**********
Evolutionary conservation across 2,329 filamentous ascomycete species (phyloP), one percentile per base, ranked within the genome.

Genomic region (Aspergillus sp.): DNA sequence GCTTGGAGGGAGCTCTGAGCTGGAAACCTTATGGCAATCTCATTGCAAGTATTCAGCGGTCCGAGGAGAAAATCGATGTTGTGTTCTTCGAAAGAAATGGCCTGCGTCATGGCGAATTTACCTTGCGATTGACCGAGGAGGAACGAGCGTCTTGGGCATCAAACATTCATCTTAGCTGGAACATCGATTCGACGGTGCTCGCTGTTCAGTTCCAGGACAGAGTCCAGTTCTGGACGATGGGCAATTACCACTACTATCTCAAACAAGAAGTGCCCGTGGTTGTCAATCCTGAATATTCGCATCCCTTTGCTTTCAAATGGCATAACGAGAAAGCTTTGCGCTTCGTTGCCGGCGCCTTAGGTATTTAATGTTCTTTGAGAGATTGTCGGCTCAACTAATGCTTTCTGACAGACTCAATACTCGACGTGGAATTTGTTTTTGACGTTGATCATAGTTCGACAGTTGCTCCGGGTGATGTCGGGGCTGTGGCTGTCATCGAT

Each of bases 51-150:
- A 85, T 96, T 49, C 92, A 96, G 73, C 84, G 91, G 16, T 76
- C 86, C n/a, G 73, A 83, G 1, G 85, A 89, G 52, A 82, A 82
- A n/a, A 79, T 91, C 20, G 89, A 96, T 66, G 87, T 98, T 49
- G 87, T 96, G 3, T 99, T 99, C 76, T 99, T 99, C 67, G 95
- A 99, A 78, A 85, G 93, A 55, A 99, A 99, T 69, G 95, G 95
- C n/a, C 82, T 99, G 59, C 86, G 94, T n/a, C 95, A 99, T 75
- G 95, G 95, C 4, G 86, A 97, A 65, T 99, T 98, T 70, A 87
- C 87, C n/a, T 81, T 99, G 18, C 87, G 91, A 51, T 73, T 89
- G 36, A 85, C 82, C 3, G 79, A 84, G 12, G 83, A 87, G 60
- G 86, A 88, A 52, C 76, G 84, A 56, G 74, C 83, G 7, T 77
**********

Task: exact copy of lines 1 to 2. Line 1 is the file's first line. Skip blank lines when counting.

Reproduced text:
Evolutionary conservation across 2,329 filamentous ascomycete species (phyloP), one percentile per base, ranked within the genome.

Genomic region (Aspergillus sp.): DNA sequence GCTTGGAGGGAGCTCTGAGCTGGAAACCTTATGGCAATCTCATTGCAAGTATTCAGCGGTCCGAGGAGAAAATCGATGTTGTGTTCTTCGAAAGAAATGGCCTGCGTCATGGCGAATTTACCTTGCGATTGACCGAGGAGGAACGAGCGTCTTGGGCATCAAACATTCATCTTAGCTGGAACATCGATTCGACGGTGCTCGCTGTTCAGTTCCAGGACAGAGTCCAGTTCTGGACGATGGGCAATTACCACTACTATCTCAAACAAGAAGTGCCCGTGGTTGTCAATCCTGAATATTCGCATCCCTTTGCTTTCAAATGGCATAACGAGAAAGCTTTGCGCTTCGTTGCCGGCGCCTTAGGTATTTAATGTTCTTTGAGAGATTGTCGGCTCAACTAATGCTTTCTGACAGACTCAATACTCGACGTGGAATTTGTTTTTGACGTTGATCATAGTTCGACAGTTGCTCCGGGTGATGTCGGGGCTGTGGCTGTCATCGAT